For the most part, however, the changes are fine. London looks great, as does the seaside town she lives in. I thought Rose Byrne and Ethan Hawke were totally ace choices for the leads, they were both extremely lovable, and that’s important to loving this book. Also, there’s a scene that uses the song “Waterloo Sunset” that’s worth the price of admission. I am never not happy to hear that song, it is fucking un-ruinable anyway, and this particular use of it is wondrous. 

Juliet Naked isn’t exclusively for music geeks, though it may well help if you know (or are) someone like that. Rather, it's about the limits of nostalgia, and of art itself, to make life bearable. But it’s also about childless women who are unhappy with that state, and/or who have settled for men who can’t seem to grow up and join the real world, as well as people like Crowe, who are in mourning for their glorious youth. Maybe who it's really for is people who envy people like Crowe, because this book rips the wool off that myth and shows you the sad and complex parts of glamour - albeit in a kind and gentle way. Hornby's greatest skill as a writer is showing the humanity in deeply flawed people. Duncan, Tucker, and even Annie are pretty dysfunctional. But you never have to hate them for it, and because of that, you don't have to hate yourself for having so many of the same failings.

Perhaps the coolest thing about “Juliet Naked” – about Nick Hornby’s work in general — is that, despite the fact that the author clearly loves music as much if not more than any of us – he also has stepped back from it. He knows that all judgments about music are stupid because it’s all in the ear of the beholder. The film does this even better than the book, actually, possibly because, rather than alluding to Tucker’s music, we get to hear it, and it is pleasant and well made, but not specially special; in order to hear it as such you’d have to be primed, as Duncan and his pals are primed, to cherish the obscure for the sake of it. (Some of the songs on the soundtrack are written by Ryan Adams, Robyn Hitchcock, and Conor Oberst, and is said by the music director Nathan Larson to be modeled on the sound of the record Big Star Third/Sister Lovers.) I especially enjoyed a scene where Duncan inveigles a house guest into his basement lair to listen to the hallowed “Juliet” record, and we watch as the guest spaces out and stops listening, even as he gets more and more wrapped up in it. How many times did I do this to my own friends before I learned to never, ever, ever play music for people?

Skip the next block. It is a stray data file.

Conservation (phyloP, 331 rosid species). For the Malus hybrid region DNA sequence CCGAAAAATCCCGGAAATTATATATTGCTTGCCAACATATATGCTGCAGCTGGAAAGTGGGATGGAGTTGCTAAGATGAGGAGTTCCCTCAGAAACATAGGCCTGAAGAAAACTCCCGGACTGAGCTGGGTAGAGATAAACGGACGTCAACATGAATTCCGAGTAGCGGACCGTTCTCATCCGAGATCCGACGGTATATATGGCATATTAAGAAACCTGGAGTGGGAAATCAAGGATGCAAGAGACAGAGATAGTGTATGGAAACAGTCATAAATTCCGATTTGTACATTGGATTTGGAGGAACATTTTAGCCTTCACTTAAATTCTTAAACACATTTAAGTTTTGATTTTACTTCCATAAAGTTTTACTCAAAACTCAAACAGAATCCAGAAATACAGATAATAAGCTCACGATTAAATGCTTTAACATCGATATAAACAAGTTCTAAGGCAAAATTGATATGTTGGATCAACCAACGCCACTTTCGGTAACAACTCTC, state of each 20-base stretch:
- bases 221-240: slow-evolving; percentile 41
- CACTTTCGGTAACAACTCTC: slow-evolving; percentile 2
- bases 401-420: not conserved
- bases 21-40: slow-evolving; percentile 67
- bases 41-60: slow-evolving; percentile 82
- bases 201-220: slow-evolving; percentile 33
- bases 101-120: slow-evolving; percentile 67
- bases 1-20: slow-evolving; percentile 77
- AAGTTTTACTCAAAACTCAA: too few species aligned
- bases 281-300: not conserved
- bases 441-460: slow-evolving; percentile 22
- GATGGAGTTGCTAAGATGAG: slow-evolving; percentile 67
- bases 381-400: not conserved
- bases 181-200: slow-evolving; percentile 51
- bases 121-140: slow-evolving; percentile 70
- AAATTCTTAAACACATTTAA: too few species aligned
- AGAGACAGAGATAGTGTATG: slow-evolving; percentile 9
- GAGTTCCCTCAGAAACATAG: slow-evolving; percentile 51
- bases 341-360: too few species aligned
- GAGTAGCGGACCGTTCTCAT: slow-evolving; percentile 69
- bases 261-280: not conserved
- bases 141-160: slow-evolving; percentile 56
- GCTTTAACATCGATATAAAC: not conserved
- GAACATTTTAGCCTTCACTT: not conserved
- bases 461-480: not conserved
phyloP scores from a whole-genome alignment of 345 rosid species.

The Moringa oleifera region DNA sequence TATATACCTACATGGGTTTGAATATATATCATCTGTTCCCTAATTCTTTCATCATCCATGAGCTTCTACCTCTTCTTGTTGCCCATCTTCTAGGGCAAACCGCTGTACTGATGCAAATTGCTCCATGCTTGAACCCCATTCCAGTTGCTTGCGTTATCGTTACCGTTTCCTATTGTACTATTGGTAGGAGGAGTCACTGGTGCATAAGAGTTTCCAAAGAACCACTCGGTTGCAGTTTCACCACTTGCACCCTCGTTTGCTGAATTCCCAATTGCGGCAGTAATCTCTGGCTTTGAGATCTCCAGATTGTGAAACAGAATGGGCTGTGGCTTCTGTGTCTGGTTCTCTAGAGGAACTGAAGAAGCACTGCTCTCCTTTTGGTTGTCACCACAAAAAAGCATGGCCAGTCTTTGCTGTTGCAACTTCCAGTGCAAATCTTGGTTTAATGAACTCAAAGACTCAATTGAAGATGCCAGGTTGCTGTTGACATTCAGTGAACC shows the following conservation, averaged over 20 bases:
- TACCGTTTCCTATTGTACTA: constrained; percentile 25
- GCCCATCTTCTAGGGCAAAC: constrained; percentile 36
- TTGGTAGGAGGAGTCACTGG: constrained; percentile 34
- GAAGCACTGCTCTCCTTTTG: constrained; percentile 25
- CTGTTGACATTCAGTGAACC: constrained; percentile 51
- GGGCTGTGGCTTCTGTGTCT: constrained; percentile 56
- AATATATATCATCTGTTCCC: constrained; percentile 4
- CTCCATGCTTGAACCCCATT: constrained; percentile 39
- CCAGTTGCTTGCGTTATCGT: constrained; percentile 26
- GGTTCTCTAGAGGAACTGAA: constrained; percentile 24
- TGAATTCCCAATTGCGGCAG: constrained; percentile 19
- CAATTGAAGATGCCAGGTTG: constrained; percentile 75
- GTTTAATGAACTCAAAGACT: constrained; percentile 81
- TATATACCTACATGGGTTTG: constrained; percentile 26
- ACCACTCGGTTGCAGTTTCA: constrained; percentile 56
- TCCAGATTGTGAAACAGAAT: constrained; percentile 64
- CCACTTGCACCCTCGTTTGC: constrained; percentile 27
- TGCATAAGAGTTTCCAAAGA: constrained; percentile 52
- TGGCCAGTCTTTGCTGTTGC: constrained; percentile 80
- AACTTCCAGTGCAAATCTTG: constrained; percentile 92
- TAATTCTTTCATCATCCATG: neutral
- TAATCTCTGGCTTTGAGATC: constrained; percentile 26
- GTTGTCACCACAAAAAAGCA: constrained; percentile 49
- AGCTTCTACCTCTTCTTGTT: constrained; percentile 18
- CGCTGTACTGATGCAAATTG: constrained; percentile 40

Spotify has probably changed this situation, in that people are less likely to do what Duncan does and force someone to sit down and listen in real time to music played on a real system in a real room that looks like a dungeon. Still, sharing your heart’s dearest music is never a good idea. Music is a private pleasure; it is treasured best in private. 

Telling people to read books or go to movies is much less fraught, however,and here I am telling you: Run, don't walk.